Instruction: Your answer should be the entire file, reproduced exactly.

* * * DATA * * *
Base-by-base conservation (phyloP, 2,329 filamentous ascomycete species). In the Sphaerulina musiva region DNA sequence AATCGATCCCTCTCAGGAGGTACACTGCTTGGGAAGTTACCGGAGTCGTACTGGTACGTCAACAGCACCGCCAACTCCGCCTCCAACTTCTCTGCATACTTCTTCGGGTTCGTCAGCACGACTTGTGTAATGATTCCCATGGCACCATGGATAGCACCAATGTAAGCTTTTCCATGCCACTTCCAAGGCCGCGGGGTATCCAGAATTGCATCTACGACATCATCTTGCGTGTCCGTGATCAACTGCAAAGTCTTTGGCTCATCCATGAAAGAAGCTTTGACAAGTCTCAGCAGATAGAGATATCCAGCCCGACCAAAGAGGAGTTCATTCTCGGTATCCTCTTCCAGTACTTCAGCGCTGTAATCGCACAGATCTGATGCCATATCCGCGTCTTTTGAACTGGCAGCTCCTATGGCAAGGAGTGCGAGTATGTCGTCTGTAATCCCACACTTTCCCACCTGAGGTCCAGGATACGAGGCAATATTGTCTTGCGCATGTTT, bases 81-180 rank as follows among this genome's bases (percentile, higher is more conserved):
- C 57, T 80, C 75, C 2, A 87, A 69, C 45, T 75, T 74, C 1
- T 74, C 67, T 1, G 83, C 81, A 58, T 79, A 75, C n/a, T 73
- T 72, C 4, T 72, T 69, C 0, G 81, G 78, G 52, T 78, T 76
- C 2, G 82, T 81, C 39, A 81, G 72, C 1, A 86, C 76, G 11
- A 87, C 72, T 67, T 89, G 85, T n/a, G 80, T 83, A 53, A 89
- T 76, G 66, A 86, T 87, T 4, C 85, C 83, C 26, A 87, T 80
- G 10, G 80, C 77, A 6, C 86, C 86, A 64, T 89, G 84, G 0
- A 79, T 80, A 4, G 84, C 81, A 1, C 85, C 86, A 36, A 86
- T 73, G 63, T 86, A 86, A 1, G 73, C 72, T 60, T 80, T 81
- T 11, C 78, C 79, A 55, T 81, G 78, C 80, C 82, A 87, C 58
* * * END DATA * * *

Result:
Base-by-base conservation (phyloP, 2,329 filamentous ascomycete species). In the Sphaerulina musiva region DNA sequence AATCGATCCCTCTCAGGAGGTACACTGCTTGGGAAGTTACCGGAGTCGTACTGGTACGTCAACAGCACCGCCAACTCCGCCTCCAACTTCTCTGCATACTTCTTCGGGTTCGTCAGCACGACTTGTGTAATGATTCCCATGGCACCATGGATAGCACCAATGTAAGCTTTTCCATGCCACTTCCAAGGCCGCGGGGTATCCAGAATTGCATCTACGACATCATCTTGCGTGTCCGTGATCAACTGCAAAGTCTTTGGCTCATCCATGAAAGAAGCTTTGACAAGTCTCAGCAGATAGAGATATCCAGCCCGACCAAAGAGGAGTTCATTCTCGGTATCCTCTTCCAGTACTTCAGCGCTGTAATCGCACAGATCTGATGCCATATCCGCGTCTTTTGAACTGGCAGCTCCTATGGCAAGGAGTGCGAGTATGTCGTCTGTAATCCCACACTTTCCCACCTGAGGTCCAGGATACGAGGCAATATTGTCTTGCGCATGTTT, bases 81-180 rank as follows among this genome's bases (percentile, higher is more conserved):
- C 57, T 80, C 75, C 2, A 87, A 69, C 45, T 75, T 74, C 1
- T 74, C 67, T 1, G 83, C 81, A 58, T 79, A 75, C n/a, T 73
- T 72, C 4, T 72, T 69, C 0, G 81, G 78, G 52, T 78, T 76
- C 2, G 82, T 81, C 39, A 81, G 72, C 1, A 86, C 76, G 11
- A 87, C 72, T 67, T 89, G 85, T n/a, G 80, T 83, A 53, A 89
- T 76, G 66, A 86, T 87, T 4, C 85, C 83, C 26, A 87, T 80
- G 10, G 80, C 77, A 6, C 86, C 86, A 64, T 89, G 84, G 0
- A 79, T 80, A 4, G 84, C 81, A 1, C 85, C 86, A 36, A 86
- T 73, G 63, T 86, A 86, A 1, G 73, C 72, T 60, T 80, T 81
- T 11, C 78, C 79, A 55, T 81, G 78, C 80, C 82, A 87, C 58